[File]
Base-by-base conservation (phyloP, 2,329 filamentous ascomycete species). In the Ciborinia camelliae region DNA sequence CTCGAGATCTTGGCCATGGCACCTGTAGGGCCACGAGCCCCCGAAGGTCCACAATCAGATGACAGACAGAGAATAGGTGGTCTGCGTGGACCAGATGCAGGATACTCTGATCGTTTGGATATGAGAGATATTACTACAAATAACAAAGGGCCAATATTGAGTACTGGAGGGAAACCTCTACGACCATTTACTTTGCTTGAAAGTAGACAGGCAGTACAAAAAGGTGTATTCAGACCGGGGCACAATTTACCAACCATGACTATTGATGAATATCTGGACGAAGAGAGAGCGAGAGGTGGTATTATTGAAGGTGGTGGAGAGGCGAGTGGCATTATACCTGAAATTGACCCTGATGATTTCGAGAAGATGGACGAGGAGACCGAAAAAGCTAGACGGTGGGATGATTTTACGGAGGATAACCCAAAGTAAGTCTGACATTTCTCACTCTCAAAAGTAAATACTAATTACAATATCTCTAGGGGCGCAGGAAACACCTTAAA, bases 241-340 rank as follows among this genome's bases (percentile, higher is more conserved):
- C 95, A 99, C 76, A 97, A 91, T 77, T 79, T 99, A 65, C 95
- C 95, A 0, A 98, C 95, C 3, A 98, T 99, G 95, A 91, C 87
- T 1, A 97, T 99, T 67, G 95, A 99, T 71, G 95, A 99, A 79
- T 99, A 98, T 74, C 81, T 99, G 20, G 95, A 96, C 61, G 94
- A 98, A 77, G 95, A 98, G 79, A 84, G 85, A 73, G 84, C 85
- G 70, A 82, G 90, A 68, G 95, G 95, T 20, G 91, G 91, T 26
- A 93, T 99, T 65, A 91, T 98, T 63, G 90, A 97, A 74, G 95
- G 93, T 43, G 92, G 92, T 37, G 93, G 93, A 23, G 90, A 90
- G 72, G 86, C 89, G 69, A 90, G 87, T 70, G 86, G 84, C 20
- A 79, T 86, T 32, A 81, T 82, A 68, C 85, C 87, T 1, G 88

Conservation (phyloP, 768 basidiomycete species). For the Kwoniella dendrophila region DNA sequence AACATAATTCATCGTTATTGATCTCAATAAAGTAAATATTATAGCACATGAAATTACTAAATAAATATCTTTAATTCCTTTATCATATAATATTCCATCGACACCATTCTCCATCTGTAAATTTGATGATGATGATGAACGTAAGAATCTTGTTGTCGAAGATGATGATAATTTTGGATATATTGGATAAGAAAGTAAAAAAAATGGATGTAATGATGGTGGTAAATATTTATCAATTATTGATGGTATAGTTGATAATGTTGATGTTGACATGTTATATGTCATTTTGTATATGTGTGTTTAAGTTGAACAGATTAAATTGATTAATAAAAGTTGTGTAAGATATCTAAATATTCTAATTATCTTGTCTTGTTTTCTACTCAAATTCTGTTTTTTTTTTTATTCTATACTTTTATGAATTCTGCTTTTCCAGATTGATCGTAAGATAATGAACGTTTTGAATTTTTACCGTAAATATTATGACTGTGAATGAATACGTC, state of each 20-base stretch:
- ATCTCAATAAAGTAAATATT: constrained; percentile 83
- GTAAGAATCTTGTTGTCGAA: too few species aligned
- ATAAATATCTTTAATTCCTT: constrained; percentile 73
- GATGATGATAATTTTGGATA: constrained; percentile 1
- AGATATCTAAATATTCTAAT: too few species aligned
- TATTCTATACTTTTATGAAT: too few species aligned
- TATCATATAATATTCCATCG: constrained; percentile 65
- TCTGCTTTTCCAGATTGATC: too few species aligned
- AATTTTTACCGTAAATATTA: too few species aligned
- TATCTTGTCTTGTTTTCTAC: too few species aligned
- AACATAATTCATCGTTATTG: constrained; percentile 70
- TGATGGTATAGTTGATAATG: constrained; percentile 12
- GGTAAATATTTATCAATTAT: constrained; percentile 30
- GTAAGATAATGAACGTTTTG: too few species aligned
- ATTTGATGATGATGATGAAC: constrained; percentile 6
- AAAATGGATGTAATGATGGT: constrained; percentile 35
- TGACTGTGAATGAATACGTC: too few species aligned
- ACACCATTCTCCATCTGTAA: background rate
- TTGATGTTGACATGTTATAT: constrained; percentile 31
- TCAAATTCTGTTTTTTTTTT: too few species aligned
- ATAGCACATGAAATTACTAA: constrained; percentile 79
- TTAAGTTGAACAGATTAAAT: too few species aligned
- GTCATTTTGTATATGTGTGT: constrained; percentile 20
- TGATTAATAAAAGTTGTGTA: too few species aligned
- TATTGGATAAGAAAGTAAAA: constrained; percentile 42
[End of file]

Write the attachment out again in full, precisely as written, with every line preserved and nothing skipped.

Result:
Base-by-base conservation (phyloP, 2,329 filamentous ascomycete species). In the Ciborinia camelliae region DNA sequence CTCGAGATCTTGGCCATGGCACCTGTAGGGCCACGAGCCCCCGAAGGTCCACAATCAGATGACAGACAGAGAATAGGTGGTCTGCGTGGACCAGATGCAGGATACTCTGATCGTTTGGATATGAGAGATATTACTACAAATAACAAAGGGCCAATATTGAGTACTGGAGGGAAACCTCTACGACCATTTACTTTGCTTGAAAGTAGACAGGCAGTACAAAAAGGTGTATTCAGACCGGGGCACAATTTACCAACCATGACTATTGATGAATATCTGGACGAAGAGAGAGCGAGAGGTGGTATTATTGAAGGTGGTGGAGAGGCGAGTGGCATTATACCTGAAATTGACCCTGATGATTTCGAGAAGATGGACGAGGAGACCGAAAAAGCTAGACGGTGGGATGATTTTACGGAGGATAACCCAAAGTAAGTCTGACATTTCTCACTCTCAAAAGTAAATACTAATTACAATATCTCTAGGGGCGCAGGAAACACCTTAAA, bases 241-340 rank as follows among this genome's bases (percentile, higher is more conserved):
- C 95, A 99, C 76, A 97, A 91, T 77, T 79, T 99, A 65, C 95
- C 95, A 0, A 98, C 95, C 3, A 98, T 99, G 95, A 91, C 87
- T 1, A 97, T 99, T 67, G 95, A 99, T 71, G 95, A 99, A 79
- T 99, A 98, T 74, C 81, T 99, G 20, G 95, A 96, C 61, G 94
- A 98, A 77, G 95, A 98, G 79, A 84, G 85, A 73, G 84, C 85
- G 70, A 82, G 90, A 68, G 95, G 95, T 20, G 91, G 91, T 26
- A 93, T 99, T 65, A 91, T 98, T 63, G 90, A 97, A 74, G 95
- G 93, T 43, G 92, G 92, T 37, G 93, G 93, A 23, G 90, A 90
- G 72, G 86, C 89, G 69, A 90, G 87, T 70, G 86, G 84, C 20
- A 79, T 86, T 32, A 81, T 82, A 68, C 85, C 87, T 1, G 88

Conservation (phyloP, 768 basidiomycete species). For the Kwoniella dendrophila region DNA sequence AACATAATTCATCGTTATTGATCTCAATAAAGTAAATATTATAGCACATGAAATTACTAAATAAATATCTTTAATTCCTTTATCATATAATATTCCATCGACACCATTCTCCATCTGTAAATTTGATGATGATGATGAACGTAAGAATCTTGTTGTCGAAGATGATGATAATTTTGGATATATTGGATAAGAAAGTAAAAAAAATGGATGTAATGATGGTGGTAAATATTTATCAATTATTGATGGTATAGTTGATAATGTTGATGTTGACATGTTATATGTCATTTTGTATATGTGTGTTTAAGTTGAACAGATTAAATTGATTAATAAAAGTTGTGTAAGATATCTAAATATTCTAATTATCTTGTCTTGTTTTCTACTCAAATTCTGTTTTTTTTTTTATTCTATACTTTTATGAATTCTGCTTTTCCAGATTGATCGTAAGATAATGAACGTTTTGAATTTTTACCGTAAATATTATGACTGTGAATGAATACGTC, state of each 20-base stretch:
- ATCTCAATAAAGTAAATATT: constrained; percentile 83
- GTAAGAATCTTGTTGTCGAA: too few species aligned
- ATAAATATCTTTAATTCCTT: constrained; percentile 73
- GATGATGATAATTTTGGATA: constrained; percentile 1
- AGATATCTAAATATTCTAAT: too few species aligned
- TATTCTATACTTTTATGAAT: too few species aligned
- TATCATATAATATTCCATCG: constrained; percentile 65
- TCTGCTTTTCCAGATTGATC: too few species aligned
- AATTTTTACCGTAAATATTA: too few species aligned
- TATCTTGTCTTGTTTTCTAC: too few species aligned
- AACATAATTCATCGTTATTG: constrained; percentile 70
- TGATGGTATAGTTGATAATG: constrained; percentile 12
- GGTAAATATTTATCAATTAT: constrained; percentile 30
- GTAAGATAATGAACGTTTTG: too few species aligned
- ATTTGATGATGATGATGAAC: constrained; percentile 6
- AAAATGGATGTAATGATGGT: constrained; percentile 35
- TGACTGTGAATGAATACGTC: too few species aligned
- ACACCATTCTCCATCTGTAA: background rate
- TTGATGTTGACATGTTATAT: constrained; percentile 31
- TCAAATTCTGTTTTTTTTTT: too few species aligned
- ATAGCACATGAAATTACTAA: constrained; percentile 79
- TTAAGTTGAACAGATTAAAT: too few species aligned
- GTCATTTTGTATATGTGTGT: constrained; percentile 20
- TGATTAATAAAAGTTGTGTA: too few species aligned
- TATTGGATAAGAAAGTAAAA: constrained; percentile 42